NDIA POLICY POINTS CYBER
U.S. Can’t Wait Any Longer for a Cyber Force
In 1947, the United States acknowledged that air power had fundamentally changed warfare by creating the Department of the Air Force.
Lawmakers saw the need for a service that could independently train, equip and prepare for the full spectrum of air operations.
They foresaw that controlling the air domain had become one of the ends of war, not just a means of controlling land and sea. Despite the “Revolt of the Admirals” — prompted in part by the planned creation of the department — the re-organization succeeded. Today, the lack of an independent air domain service would be unthinkable to most policymakers.
And yet, war changed again as space became a key area of operation. Congress authorized the “Commission to Assess United States National Security Space Management and Organization” to investigate the military’s posture in space in 2000. When its own report was released in 2001, the idea of an independent space force gained new traction.
However, policymakers did not establish the Space Force until 2019. The 2000 space commission’s predictions had finally become a reality.
The work required to prepare the nation for future conflicts remains incomplete. The cyber realm has rapidly morphed from an auxiliary theater of operations into a constantly shifting domain of warfare that requires its own offensive and defensive capabilities. The United States faces threats to its public, military and private infrastructure that can emerge instantaneously, far before warfare ever materializes in a traditional domain. Future geopolitical events, especially during this era of growing great power conflict and advanced threats, may very well be influenced by cyber actions — or by the leverage produced by cyber threats.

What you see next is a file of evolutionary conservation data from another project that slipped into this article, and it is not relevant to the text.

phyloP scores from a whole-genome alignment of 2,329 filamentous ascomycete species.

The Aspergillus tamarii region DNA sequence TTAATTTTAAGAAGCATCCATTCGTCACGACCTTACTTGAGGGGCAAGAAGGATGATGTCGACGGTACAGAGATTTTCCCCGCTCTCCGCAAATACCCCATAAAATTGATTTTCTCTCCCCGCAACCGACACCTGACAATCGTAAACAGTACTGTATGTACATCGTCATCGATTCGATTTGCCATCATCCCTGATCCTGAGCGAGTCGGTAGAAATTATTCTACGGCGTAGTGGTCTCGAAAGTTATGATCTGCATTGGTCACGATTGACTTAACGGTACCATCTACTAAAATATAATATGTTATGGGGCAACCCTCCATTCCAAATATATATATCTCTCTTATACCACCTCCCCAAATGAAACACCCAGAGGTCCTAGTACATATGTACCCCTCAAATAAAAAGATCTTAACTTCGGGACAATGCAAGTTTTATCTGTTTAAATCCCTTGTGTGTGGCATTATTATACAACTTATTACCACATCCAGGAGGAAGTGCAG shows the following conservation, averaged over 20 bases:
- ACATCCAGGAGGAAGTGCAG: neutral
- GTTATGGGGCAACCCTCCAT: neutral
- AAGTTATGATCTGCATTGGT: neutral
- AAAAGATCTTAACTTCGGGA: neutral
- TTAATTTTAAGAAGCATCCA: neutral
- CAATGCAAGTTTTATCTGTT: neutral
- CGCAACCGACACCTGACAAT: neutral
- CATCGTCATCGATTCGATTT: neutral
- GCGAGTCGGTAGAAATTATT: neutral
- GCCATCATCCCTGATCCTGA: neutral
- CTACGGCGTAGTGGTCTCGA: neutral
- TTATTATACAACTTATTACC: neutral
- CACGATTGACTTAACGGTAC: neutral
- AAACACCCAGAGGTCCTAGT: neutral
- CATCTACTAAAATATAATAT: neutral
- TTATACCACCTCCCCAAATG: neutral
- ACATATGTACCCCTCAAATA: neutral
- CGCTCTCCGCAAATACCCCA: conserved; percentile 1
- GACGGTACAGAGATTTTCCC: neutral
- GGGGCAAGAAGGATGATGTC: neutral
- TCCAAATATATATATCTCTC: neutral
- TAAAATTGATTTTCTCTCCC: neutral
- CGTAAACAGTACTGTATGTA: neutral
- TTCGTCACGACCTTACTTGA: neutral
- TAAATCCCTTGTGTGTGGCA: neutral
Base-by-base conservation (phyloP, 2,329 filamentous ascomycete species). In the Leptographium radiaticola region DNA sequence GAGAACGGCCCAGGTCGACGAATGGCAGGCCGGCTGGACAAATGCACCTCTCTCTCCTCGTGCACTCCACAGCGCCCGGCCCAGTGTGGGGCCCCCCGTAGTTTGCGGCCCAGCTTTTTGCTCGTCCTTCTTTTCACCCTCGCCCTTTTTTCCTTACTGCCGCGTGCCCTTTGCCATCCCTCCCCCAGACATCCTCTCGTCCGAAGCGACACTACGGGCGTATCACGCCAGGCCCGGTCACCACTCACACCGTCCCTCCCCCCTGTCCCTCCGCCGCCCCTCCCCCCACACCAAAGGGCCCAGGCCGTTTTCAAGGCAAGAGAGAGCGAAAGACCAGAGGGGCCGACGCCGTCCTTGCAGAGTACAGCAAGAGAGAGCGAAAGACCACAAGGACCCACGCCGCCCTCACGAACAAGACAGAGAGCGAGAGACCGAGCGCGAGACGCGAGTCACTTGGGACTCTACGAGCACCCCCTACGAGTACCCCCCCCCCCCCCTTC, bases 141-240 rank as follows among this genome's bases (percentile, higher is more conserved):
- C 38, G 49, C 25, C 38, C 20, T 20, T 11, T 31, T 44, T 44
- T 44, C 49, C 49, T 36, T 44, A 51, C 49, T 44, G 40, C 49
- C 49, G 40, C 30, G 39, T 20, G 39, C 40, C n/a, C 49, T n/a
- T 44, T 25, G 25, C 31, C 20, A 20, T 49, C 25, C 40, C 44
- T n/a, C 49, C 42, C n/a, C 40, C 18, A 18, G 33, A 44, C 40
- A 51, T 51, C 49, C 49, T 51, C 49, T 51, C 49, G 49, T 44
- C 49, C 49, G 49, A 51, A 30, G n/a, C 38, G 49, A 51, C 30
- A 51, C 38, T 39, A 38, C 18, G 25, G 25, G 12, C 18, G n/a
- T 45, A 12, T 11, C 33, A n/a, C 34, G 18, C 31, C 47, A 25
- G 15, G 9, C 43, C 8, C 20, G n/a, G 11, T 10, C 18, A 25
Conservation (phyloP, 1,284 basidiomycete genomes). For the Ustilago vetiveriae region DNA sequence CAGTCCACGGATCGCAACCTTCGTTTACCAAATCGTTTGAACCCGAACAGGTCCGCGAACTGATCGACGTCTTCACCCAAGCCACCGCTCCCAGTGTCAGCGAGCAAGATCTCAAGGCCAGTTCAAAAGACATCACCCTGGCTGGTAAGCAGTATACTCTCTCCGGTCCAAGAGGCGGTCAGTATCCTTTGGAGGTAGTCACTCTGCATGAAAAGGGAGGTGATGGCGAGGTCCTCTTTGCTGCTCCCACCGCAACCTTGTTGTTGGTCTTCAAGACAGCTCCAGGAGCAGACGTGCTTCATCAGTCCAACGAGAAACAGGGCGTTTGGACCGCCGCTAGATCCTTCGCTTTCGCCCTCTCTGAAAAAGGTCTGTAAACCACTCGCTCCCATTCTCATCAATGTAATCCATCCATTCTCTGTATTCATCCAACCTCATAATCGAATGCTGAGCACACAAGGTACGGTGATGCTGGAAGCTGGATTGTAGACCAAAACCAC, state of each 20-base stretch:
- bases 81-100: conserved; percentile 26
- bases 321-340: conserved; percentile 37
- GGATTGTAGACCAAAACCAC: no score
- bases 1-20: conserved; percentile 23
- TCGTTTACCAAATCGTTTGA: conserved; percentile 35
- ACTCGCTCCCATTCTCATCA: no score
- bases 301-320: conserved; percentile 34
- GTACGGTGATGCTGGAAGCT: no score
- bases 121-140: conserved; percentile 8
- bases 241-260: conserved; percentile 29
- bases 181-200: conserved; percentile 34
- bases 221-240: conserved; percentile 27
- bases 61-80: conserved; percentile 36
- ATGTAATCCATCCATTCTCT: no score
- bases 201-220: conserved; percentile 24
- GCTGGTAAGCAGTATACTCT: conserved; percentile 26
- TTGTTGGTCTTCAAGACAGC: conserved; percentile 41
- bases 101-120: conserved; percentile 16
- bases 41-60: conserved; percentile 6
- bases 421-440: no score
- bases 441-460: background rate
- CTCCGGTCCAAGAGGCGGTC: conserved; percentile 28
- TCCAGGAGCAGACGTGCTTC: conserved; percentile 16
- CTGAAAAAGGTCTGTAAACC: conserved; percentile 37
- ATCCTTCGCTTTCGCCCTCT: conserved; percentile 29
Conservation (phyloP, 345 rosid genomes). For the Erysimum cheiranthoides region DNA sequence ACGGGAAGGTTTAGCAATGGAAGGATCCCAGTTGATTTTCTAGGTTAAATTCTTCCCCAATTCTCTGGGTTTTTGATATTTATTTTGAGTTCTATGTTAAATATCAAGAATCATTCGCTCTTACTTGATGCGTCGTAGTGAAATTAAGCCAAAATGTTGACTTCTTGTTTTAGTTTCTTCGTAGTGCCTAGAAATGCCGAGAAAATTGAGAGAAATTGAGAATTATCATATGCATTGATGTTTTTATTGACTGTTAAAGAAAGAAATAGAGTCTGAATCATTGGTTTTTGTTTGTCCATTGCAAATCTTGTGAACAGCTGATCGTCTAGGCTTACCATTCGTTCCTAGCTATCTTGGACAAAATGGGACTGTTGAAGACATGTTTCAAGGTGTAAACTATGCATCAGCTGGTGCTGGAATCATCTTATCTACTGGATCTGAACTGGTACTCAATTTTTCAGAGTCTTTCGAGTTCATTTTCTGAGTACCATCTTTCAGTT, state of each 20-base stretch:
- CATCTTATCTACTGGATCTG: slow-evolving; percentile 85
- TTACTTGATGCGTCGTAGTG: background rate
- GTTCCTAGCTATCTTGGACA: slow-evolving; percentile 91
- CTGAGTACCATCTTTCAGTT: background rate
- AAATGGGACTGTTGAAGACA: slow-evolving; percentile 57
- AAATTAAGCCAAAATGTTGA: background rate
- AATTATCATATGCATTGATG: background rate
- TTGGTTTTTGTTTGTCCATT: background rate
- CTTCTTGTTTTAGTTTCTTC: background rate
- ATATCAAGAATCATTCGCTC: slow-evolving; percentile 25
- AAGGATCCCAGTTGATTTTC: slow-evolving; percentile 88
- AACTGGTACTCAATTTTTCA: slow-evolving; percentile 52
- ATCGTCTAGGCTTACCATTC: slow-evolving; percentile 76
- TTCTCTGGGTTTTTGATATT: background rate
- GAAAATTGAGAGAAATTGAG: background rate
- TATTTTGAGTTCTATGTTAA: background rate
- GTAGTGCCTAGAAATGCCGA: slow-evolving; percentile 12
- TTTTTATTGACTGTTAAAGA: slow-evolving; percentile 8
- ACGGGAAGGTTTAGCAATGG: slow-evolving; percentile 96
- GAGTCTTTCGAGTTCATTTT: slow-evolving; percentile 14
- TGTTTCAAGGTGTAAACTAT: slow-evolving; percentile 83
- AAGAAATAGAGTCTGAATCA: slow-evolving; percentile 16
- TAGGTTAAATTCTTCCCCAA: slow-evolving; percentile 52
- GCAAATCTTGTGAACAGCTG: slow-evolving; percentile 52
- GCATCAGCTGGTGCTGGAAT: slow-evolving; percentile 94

Against that backdrop, policymakers should urgently consider designing a more robust cyber infrastructure such as a “Cyber Force” or “Cyber Guard” that can join the existing roster of uniformed services, or a new combat support agency.
Today, the U.S. Cyber Command and its cyber mission force work alongside the National Security Agency and the Central Security Service to organize, train, and equip cyber warfighters. They also act operationally through the combatant commands and the intelligence community.
However, according to the congressionally mandated Cyberspace Solarium Commission, the rapidly growing cyber mission requires ambitious government reform and reorganization that creates a nimble, less disjointed force structure that can take on more in both “scope and scale.”
Above all else, the commission’s final report published in March 2020 calls for big, actionable ideas, ranging from a re-evaluation of the division of labor between the NSA and the rest of the U.S. cyber warfare apparatus to the creation of a military cyber reserve.